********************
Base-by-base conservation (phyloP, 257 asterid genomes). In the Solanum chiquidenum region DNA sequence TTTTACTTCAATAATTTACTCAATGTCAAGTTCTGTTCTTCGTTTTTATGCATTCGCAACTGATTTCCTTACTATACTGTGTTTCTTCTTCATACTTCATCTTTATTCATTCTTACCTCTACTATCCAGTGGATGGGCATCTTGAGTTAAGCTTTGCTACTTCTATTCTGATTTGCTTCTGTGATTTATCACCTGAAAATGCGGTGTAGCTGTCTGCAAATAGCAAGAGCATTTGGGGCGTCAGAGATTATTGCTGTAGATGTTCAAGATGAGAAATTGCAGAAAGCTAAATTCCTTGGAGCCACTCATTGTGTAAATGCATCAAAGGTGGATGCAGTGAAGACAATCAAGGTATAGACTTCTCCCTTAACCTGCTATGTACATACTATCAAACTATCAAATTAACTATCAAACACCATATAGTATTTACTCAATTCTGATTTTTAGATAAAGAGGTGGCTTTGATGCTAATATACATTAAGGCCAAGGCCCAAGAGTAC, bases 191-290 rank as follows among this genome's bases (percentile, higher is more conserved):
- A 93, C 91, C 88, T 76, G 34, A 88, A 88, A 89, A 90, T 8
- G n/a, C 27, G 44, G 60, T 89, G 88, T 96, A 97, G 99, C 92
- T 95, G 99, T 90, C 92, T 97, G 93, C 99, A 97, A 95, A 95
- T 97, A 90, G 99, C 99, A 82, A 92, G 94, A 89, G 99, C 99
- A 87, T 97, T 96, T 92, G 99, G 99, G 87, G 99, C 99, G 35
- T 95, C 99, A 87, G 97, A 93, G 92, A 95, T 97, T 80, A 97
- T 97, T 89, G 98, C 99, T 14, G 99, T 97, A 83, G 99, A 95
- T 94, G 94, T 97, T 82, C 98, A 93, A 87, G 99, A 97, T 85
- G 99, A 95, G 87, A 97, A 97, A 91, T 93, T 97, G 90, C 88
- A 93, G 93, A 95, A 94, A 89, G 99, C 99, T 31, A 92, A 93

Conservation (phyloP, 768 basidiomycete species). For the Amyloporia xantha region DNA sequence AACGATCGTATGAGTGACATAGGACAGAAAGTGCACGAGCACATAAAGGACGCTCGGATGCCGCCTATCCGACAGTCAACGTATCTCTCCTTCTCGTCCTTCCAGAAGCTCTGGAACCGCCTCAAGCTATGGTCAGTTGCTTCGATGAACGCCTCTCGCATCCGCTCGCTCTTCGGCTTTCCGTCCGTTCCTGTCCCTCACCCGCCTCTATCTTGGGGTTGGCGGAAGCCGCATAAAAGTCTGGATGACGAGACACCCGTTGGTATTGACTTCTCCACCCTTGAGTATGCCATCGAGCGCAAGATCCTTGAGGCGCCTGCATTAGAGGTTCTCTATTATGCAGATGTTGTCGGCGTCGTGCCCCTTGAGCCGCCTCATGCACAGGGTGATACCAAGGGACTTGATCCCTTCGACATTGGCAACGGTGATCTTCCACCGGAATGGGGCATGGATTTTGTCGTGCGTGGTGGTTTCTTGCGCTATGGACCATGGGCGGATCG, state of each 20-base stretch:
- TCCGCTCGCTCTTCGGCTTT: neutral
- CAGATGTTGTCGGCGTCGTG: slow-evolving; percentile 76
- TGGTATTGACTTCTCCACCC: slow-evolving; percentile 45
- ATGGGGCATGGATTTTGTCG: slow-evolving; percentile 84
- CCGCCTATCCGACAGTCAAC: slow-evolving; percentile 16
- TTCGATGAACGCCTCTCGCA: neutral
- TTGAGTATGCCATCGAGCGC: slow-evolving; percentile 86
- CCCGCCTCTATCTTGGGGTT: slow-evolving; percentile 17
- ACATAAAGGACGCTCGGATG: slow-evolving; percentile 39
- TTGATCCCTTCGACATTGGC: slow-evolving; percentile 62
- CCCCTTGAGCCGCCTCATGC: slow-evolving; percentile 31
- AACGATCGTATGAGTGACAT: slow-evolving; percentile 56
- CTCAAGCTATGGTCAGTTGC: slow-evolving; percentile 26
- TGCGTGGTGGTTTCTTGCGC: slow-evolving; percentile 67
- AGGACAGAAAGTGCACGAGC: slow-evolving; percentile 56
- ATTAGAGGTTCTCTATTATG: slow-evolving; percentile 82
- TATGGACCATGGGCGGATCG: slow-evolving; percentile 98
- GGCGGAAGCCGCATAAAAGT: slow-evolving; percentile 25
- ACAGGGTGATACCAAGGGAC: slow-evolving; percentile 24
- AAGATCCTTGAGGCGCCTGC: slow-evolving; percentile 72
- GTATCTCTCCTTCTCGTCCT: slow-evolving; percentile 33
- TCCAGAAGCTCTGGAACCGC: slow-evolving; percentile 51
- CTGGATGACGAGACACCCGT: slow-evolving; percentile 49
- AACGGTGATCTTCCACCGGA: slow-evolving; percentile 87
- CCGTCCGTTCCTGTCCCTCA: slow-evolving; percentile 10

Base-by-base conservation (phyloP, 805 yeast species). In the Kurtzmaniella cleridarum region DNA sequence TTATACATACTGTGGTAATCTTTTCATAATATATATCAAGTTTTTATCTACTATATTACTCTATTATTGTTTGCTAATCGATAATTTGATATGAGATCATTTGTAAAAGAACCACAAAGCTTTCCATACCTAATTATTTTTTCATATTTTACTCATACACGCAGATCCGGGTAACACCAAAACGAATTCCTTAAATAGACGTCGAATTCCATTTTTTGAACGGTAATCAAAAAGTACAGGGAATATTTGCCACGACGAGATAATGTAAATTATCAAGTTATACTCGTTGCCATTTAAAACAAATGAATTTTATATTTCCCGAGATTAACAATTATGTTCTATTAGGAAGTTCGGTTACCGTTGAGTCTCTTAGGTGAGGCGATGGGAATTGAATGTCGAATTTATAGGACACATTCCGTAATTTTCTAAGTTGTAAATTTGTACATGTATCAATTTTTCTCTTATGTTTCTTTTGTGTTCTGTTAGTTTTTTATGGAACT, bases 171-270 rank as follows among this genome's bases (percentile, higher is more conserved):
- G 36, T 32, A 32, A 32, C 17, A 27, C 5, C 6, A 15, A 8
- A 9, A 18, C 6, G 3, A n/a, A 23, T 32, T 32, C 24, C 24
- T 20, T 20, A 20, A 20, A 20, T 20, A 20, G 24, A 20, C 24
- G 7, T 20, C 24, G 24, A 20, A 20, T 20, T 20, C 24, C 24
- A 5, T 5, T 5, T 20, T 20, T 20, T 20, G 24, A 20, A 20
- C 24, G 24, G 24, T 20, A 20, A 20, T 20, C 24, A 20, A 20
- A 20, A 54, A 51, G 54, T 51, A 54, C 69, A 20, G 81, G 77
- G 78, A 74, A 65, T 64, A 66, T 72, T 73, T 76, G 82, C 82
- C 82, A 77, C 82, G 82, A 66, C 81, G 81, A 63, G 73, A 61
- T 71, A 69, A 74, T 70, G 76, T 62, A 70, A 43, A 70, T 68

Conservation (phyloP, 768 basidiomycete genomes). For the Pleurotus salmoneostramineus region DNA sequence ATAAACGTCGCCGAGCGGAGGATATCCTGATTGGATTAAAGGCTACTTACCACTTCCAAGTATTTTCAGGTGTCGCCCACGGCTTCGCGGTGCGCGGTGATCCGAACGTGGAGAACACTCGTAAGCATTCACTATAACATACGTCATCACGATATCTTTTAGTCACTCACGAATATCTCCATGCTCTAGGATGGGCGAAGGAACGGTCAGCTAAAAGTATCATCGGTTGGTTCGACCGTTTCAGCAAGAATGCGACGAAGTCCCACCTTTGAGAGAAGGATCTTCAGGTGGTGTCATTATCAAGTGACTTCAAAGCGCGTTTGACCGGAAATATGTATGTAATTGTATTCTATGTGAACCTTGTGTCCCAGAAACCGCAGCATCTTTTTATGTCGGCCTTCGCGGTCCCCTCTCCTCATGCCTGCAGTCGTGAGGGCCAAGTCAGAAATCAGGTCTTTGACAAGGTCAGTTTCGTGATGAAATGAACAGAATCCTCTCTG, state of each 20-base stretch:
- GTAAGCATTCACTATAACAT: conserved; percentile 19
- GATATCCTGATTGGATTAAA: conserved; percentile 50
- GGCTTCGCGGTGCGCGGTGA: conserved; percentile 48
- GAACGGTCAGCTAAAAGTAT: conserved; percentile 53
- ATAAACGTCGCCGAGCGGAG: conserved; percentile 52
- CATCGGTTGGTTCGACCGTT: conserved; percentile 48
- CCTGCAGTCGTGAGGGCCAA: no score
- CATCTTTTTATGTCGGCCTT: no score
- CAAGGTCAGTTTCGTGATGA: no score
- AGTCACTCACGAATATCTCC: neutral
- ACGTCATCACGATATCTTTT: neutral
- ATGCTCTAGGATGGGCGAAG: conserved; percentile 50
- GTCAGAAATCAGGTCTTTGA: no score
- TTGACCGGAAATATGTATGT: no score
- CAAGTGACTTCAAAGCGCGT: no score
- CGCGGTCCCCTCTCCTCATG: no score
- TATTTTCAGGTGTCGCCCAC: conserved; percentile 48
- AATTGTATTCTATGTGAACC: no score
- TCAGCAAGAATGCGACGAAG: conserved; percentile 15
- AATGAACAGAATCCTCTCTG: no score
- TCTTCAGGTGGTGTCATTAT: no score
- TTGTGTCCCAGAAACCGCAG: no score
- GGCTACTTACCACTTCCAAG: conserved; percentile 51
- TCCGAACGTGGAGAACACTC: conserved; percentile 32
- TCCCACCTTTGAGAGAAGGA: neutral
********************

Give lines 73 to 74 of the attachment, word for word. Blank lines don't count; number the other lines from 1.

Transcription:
- TCCGAACGTGGAGAACACTC: conserved; percentile 32
- TCCCACCTTTGAGAGAAGGA: neutral